Thursday, February 13, 2014

No Windows, No Walls

"I am the Flower"
-in my meditation garden-

Yesterday in my photography class I showed my fellow students a small little picture I took of one single hibiscus flower in my meditation garden.

My instructor went wild over it. He loved the photograph. The picture elicited all sorts of protracted responses from my fellow students. And, for me, that one simple photograph afforded an opportunity for me to spend some time reflecting on just exactly what it was about that picture that elected those responses among us. 

I am a "Westerner." I have grown up in and have been fashioned by an American-Western culture that is essentially quite mechanistic and dualistic: "Body-soul," "mind-matter," "subject-object" - all discrete parts that work together in accordance with programmed specifications.

The basic assumption of the culture in which I was formed is that "I" exist as a separate individual with a mind inside my body, and that there is a real objective world apart from me. My mind is something like a window that opens out to that objective world existing out there.  I can study that world, manipulate and control that world,  talk about it, even take pictures of it. 

The very way in which my "Western" language is structured feeds into this mechanistic and dualistic worldview. As a boy, I clearly remember "diagramming"  sentences in English class -  looking for the "subject, the "verb" and the "object,"  individual subjects acting upon a world of objects. So it is that  "I take a picture of a flower." 

Over the years I have come to seriously question the commonly accepted dualistic worldview into which I was born.  I have come to adopt a much more "Buddhist, "  Eastern philosophy that doesn't see a world of individualized subjects apart from and acting upon discrete objects out there.

As I see it,  all being "is" a dynamic complex flow of relationship.  Photographer and flower are not separate entities. My mind is not a window looking at a flower out there, whose picture I take.   Photographer and flower are "beings-in-relationship," always unfolding into something new as the universe flows on in inexplicable mystery.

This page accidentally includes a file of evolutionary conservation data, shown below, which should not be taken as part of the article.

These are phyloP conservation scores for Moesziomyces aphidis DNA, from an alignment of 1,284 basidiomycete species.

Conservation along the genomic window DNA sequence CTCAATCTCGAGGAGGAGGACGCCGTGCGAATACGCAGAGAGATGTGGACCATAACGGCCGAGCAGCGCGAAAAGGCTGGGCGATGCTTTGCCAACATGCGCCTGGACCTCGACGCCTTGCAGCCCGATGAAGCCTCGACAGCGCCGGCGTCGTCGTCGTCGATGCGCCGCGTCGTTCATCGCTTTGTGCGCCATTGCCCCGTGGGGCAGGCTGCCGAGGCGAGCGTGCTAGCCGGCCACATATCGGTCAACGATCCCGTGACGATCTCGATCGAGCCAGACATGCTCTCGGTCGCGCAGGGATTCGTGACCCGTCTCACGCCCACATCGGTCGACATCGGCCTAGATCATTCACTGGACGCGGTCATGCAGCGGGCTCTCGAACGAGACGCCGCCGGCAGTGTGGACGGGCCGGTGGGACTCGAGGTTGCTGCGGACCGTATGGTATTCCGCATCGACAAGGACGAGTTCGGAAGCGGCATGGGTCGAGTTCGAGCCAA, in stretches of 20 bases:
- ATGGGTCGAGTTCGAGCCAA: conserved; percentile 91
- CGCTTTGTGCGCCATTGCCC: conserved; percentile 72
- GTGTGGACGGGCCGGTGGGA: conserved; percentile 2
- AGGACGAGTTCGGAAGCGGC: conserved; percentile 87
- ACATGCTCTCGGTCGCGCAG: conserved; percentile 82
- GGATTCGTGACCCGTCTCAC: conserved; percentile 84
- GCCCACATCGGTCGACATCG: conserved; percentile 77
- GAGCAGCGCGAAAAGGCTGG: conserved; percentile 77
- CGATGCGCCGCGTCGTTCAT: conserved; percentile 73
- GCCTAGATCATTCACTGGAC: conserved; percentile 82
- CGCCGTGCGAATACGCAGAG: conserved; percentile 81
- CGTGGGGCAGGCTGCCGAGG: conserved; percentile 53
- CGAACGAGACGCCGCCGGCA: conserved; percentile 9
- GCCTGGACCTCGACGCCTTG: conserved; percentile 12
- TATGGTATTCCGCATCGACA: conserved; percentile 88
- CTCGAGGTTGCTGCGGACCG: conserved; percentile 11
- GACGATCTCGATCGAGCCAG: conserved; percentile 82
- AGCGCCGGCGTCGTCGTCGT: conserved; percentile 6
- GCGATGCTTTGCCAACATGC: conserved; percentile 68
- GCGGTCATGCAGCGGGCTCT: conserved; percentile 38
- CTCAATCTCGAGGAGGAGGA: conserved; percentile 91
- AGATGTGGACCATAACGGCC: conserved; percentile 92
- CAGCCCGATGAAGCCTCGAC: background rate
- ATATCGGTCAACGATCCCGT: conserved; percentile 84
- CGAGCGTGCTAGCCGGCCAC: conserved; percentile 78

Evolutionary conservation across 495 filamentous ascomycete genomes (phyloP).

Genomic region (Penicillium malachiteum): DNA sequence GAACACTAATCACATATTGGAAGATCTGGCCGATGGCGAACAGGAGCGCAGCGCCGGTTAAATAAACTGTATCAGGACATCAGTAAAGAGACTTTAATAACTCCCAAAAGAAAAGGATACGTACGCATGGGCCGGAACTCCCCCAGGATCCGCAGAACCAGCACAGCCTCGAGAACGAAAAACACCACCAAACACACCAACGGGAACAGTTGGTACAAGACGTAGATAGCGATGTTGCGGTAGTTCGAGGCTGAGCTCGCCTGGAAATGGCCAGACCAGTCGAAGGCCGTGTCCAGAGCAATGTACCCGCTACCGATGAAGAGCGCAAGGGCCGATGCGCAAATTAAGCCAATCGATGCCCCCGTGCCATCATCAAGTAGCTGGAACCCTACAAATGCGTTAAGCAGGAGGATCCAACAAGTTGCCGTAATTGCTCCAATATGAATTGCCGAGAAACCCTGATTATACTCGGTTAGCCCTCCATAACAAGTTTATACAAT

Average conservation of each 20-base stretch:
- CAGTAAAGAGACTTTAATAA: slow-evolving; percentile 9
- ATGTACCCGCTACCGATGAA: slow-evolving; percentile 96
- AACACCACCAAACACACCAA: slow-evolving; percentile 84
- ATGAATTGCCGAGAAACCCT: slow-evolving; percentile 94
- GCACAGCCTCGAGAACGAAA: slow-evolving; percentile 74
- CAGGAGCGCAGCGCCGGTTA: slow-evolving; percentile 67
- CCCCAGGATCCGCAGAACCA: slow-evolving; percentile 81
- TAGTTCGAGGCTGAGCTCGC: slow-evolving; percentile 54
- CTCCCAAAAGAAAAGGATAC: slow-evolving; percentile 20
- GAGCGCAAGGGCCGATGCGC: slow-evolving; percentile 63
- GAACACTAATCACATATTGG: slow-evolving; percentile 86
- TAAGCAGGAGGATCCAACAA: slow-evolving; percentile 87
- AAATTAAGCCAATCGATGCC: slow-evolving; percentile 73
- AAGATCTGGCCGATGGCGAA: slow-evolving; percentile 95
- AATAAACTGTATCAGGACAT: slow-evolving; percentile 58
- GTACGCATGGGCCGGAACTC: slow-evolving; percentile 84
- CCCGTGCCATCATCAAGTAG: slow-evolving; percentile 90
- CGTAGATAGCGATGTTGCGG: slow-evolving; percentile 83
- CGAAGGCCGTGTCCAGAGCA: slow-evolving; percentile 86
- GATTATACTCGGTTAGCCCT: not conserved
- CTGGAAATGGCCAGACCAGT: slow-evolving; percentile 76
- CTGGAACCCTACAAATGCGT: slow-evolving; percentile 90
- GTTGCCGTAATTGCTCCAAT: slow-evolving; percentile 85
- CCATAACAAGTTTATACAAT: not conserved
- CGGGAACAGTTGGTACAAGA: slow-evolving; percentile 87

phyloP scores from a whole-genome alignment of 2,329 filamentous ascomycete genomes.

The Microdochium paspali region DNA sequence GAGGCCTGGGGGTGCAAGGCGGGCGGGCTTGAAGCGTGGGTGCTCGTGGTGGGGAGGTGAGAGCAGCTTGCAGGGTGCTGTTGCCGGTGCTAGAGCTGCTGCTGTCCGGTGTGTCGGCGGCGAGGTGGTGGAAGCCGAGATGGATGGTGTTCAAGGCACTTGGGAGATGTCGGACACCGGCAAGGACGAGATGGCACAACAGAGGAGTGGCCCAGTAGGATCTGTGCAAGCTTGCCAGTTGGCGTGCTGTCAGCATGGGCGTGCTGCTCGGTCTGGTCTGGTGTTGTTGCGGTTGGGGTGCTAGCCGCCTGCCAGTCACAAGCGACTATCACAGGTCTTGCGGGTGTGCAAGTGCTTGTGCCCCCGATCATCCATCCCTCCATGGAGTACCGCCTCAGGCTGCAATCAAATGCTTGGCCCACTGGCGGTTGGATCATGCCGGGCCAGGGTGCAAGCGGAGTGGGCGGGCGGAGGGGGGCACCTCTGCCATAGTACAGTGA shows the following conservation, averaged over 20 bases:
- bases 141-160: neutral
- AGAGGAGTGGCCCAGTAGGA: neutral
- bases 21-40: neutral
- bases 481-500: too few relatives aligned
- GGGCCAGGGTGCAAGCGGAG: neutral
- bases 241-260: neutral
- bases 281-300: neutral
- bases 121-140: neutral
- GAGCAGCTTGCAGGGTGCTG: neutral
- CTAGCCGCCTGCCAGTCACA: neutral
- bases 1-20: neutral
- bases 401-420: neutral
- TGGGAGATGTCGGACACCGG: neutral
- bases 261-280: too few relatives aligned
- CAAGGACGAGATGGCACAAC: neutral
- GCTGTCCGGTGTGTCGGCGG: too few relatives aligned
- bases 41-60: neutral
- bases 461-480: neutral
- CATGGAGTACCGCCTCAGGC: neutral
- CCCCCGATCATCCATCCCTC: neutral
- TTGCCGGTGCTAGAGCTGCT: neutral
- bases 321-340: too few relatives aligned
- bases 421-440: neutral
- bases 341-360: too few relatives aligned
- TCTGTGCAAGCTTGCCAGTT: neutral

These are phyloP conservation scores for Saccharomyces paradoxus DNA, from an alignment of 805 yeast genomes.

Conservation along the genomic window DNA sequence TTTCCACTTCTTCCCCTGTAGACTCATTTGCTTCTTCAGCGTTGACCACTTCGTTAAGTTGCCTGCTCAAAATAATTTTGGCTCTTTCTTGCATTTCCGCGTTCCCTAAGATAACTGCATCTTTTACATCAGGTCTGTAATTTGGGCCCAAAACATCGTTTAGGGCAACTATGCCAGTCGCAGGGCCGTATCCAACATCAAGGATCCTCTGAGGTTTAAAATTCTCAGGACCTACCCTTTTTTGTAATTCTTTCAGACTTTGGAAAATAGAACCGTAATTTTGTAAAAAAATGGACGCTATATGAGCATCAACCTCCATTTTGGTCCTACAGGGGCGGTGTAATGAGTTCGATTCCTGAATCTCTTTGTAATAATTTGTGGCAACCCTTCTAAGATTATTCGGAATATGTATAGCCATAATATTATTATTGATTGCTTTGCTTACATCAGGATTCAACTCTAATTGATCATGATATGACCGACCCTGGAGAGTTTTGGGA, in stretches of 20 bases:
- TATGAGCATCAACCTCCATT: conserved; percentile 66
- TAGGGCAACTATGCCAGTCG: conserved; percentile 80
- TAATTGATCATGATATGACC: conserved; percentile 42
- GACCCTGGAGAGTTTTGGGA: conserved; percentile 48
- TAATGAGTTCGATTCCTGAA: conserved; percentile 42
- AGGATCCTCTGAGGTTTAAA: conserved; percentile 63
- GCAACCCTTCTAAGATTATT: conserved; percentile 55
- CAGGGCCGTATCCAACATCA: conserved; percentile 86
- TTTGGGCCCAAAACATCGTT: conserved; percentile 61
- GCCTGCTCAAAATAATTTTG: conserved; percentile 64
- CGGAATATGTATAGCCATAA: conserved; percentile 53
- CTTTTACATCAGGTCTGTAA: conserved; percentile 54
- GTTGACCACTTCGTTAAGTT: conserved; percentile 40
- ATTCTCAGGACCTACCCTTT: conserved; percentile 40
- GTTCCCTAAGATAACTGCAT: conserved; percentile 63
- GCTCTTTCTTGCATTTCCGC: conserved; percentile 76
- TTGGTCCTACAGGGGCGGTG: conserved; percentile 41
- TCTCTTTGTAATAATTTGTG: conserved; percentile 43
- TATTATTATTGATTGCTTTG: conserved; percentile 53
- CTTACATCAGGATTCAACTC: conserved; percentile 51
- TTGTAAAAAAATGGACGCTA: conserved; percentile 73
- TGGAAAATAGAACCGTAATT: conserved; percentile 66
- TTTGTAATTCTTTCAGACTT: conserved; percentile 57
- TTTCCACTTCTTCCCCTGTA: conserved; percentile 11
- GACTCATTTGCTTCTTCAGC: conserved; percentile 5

Chuang Tzu, sometimes referred to as the "Father of Taoism" once said:

The Universe and I came into being together, and I and everything therein, are One.

There is also this story about a dream Chuang Tzu once had:

One night, Chuang Tzu dreamed of being a butterfly - a happy butterfly, unaware of being Chuang Tzu. Suddenly he awoke, drowsily, Chuang Tzu again.  And he could not tell whether it was Chuang Tzu who had dreamt the butterfly or the butterfly dreaming Chuang Tzu.

As I sit in my garden this morning, I  think about my experience in my photography class yesterday - all of us sitting around amazed at the beauty of a little picture of a single flower.

I realize that yesterday, we were't separate persons with mind-windows looking out at a picture of a real-world flower. As we sat before that photograph, we had entered into a "relationship" with it. We were all "participating"  in it,  and that participation wasn't simple or little at all - it was grand and wonderful, beautiful, complex and mysterious.

I am gazing again at that photograph this morning.  I look at that flower and realize that we are dancing together.

I look at the flower, and indeed,  I am unsure if I am the flower or the flower is me.

I think of something Rumi (the great Sufi mystic poet) once wrote:

They say there is a window from one heart to another,
but how can there be a window where no wall remains?

It's amazing what you can learn from one simple picture of one simple flower. 

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